The Fanatical Flatulist
Mr. Barford's Whois biography:
Joseph Pujol (June 1, 1857 – 1945) was a flatulist or professional farter, He was famous for his remarkable control of the abdominal muscles, which enabled him to seemingly fart at will.
There has never since been any performer who could compare with "Lepetomane." His stage name, which translates to "The Fart Maniac," and his ability to induce gales of hysterical laughter amongst the audience at the Moulin Rouge in Paris made him a nineteenth century celebrity who even toured the United States, demonstrating his unique talent .
No one, that is perhaps, until now -- for there is the uniquely provocative and insulting example of "Paul Barford and his amazing talking arsehole," as an outraged British metal detectorist once characterized the vilely vitriolic verbiage of that notorious archaeoblogger.
Mr. Barford rarely, if ever, presents a balanced picture of the true personas of those he attacks. This observer is among his favorite targets (e.g. "Deranged Dugup Dealer Dave" - one of the derogatory labels Barford has used, and "Heap-of-coins-on-a-table" - his contemptuous sneer at Classical Coins, among the most respected online dealerships in ancient coins. It refers to an image located here.).
Dorothy King (http://phdiva.blogspot.com/2010/11/going-too-far-paul-barford-blog.html) observes that Mr. Barford "tends to attack people, sometimes making personal attacks. He's obviously angered some people, as they've set up an anti-Paul Barford blog: "Paul Barford - Heritage - The Truth."
This observer and his wife have both been repeat victims of Barford's vindictive screeds, and what follows is quoted (and/or written) from a perspective shaped by extensive personal experience with this very unpleasant and unreasonable archaeo-fanatic.
Perhaps the most remarkable fact about Mr. Barford is the manner in which he insultingly attempts to castigate those who are (by any objective standard of judgement) very much his betters.
One egregious example of this misjudgement: his uncalled-for blog remarks directed toward Wayne Sayles and Peter Tompa, two individuals who have achieved far more in their careers than has Mr. Barford, who failed to matriculate from the Institute of Archaeology in London, a very well regarded institution. Mr. Barford practiced archaeological fieldwork for several years in Britain, however his abrasive personality perhaps might be the reason he was not reappointed.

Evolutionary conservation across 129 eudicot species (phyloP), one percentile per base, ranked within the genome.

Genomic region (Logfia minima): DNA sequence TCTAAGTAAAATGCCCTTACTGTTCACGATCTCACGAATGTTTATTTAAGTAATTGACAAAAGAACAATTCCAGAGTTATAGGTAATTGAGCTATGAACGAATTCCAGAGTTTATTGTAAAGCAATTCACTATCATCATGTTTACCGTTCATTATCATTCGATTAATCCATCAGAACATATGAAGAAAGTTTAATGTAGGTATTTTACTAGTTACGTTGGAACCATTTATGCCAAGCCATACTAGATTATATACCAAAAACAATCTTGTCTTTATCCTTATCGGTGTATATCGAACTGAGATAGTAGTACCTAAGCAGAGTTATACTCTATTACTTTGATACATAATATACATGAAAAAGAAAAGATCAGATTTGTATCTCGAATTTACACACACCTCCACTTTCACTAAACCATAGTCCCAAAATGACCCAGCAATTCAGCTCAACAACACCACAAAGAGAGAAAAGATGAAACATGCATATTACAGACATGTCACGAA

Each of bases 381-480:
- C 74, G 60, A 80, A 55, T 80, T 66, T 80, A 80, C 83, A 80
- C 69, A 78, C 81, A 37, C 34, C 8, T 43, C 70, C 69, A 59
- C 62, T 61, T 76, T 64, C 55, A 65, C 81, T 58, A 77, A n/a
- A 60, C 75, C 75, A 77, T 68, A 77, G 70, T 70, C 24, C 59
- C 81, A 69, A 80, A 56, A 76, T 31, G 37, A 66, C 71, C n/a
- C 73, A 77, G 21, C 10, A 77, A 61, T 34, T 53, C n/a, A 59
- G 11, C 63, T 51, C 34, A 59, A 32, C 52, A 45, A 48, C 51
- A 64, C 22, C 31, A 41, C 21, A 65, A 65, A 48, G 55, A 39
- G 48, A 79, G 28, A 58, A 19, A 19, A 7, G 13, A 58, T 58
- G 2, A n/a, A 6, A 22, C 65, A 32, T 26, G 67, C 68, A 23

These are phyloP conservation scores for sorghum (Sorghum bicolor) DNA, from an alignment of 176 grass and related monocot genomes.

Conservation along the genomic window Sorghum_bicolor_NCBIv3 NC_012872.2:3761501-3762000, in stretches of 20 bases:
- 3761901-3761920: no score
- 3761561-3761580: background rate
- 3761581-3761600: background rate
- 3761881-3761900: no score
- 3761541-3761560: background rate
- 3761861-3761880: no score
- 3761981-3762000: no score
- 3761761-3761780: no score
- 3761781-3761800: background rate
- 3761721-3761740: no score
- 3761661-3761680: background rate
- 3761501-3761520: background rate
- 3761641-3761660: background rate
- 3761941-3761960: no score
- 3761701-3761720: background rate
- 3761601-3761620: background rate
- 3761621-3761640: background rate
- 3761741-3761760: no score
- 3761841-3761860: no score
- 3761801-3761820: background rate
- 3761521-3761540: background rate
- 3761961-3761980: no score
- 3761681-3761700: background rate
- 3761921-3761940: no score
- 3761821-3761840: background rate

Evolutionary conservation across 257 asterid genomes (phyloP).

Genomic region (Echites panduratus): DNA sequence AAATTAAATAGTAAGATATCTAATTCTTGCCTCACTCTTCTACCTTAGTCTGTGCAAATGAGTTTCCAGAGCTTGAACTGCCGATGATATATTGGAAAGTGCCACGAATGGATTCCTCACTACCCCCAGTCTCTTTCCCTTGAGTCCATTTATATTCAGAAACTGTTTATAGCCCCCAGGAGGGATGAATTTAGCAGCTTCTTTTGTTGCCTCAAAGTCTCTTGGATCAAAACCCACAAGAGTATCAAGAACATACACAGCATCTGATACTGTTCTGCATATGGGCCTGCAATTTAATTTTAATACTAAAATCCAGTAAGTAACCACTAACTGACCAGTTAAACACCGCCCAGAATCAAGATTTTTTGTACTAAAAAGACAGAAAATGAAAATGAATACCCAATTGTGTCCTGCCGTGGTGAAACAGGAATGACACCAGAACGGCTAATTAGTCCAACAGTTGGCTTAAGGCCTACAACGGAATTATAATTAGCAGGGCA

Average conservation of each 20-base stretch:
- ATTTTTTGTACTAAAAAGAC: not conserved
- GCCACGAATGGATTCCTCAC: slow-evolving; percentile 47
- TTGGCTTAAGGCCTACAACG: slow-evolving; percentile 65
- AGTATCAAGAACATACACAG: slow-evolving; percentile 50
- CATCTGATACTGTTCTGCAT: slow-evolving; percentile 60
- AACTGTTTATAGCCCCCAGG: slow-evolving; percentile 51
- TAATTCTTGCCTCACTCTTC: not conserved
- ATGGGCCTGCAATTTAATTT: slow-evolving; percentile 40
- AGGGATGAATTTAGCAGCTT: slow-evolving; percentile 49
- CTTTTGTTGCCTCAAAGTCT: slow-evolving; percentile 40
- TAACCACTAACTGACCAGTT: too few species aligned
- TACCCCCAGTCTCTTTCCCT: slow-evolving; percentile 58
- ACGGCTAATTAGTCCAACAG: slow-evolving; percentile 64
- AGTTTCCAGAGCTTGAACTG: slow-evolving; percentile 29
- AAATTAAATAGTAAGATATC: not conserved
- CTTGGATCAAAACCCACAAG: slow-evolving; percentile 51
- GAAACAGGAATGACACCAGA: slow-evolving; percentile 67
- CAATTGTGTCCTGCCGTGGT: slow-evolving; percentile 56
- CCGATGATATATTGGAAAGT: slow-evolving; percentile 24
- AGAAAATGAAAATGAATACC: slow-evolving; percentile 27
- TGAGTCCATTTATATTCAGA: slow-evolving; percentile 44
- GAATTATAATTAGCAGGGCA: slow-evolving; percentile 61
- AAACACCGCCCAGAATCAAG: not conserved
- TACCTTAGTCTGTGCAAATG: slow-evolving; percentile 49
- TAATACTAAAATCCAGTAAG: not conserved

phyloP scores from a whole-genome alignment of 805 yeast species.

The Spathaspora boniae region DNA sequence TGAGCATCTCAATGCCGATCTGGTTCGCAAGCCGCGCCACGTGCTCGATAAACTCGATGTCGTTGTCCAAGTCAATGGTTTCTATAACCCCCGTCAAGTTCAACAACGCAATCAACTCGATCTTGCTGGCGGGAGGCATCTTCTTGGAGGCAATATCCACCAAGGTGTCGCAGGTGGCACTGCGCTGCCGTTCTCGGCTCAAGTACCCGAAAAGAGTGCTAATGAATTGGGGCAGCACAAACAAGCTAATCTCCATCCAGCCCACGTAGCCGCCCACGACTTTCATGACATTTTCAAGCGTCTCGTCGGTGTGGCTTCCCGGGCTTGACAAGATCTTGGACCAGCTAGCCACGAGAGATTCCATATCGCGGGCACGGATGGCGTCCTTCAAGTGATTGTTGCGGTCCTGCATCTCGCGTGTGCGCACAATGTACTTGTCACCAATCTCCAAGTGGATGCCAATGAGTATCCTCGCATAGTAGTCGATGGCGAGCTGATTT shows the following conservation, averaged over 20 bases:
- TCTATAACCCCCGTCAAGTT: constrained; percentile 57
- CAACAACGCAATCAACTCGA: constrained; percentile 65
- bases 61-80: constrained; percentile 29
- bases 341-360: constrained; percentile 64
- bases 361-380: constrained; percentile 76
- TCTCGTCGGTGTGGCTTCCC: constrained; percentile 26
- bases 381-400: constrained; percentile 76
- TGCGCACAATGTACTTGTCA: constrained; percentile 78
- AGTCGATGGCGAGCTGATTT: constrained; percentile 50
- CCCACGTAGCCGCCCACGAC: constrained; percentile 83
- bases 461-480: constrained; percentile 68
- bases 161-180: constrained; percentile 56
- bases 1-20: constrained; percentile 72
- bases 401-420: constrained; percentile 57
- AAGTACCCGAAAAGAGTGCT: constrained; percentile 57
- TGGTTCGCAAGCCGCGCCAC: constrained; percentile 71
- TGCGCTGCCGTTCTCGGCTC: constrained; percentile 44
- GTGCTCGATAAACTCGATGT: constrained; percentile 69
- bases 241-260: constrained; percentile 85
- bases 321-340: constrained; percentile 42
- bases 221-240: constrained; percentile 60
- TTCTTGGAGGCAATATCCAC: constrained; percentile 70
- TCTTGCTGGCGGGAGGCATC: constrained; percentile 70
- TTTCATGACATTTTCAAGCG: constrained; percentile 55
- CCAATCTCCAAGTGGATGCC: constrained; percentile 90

He then moved to Poland, where he authored a very well-regarded book, "The Early Slavs : Culture and Society in Early Medieval Eastern Europe" (Oct 25, 2001).
Quoting the description of his book in amazon.com:
"More than 270 million people in Europe speak one of the many Slavic languages and dialects, but the origins and development of Slavic culture are still among the most difficult problems facing archaeologists. P.M. Barford's book is a remarkably comprehensive and accessible synthesis of the most recent archaeological discoveries, linguistic research, and literary-historical evidence about the origins of the Slavs. Much of this evidence, gleaned in the wake of recent political changes in Eastern Europe, has been unavailable in English.During the early medieval period, the Slavs expanded from their original homeland in the Ukraine to colonize vast areas and to found most of the modern nations in Eastern Europe. With first-hand knowledge of the archaeology and other research, P. M. Barford vividly portrays daily life in Eastern Europe from the early fifth to the end of the tenth century A.D., a period of profound transformation. Barford's rich and accessible survey provides the latest thinking on issues central to ongoing and sometimes fierce debates about the origins of various Slavic nations. For example: Was the first Russian state Slavic or Scandinavian? Was the first Bulgarian Empire Turkic or Slavic? Newly compiled maps and a generous number of illustrations chart the main cultural changes that took place over six centuries in the Slavic regions of Europe."
This was a significant and valuable contribution, although it hardly compares with the many numismatic publications of Wayne Sayles. It remains the only notable positive accomplishment of Mr. Barford's life.
His unbalanced, fiercely critical blog may also be viewed an accomplishment, in a sense similar to Hell being a place of importance. The damned souls tormented there are not mistreated any worse than coin collectors and metal detectorists are in Barford's blog.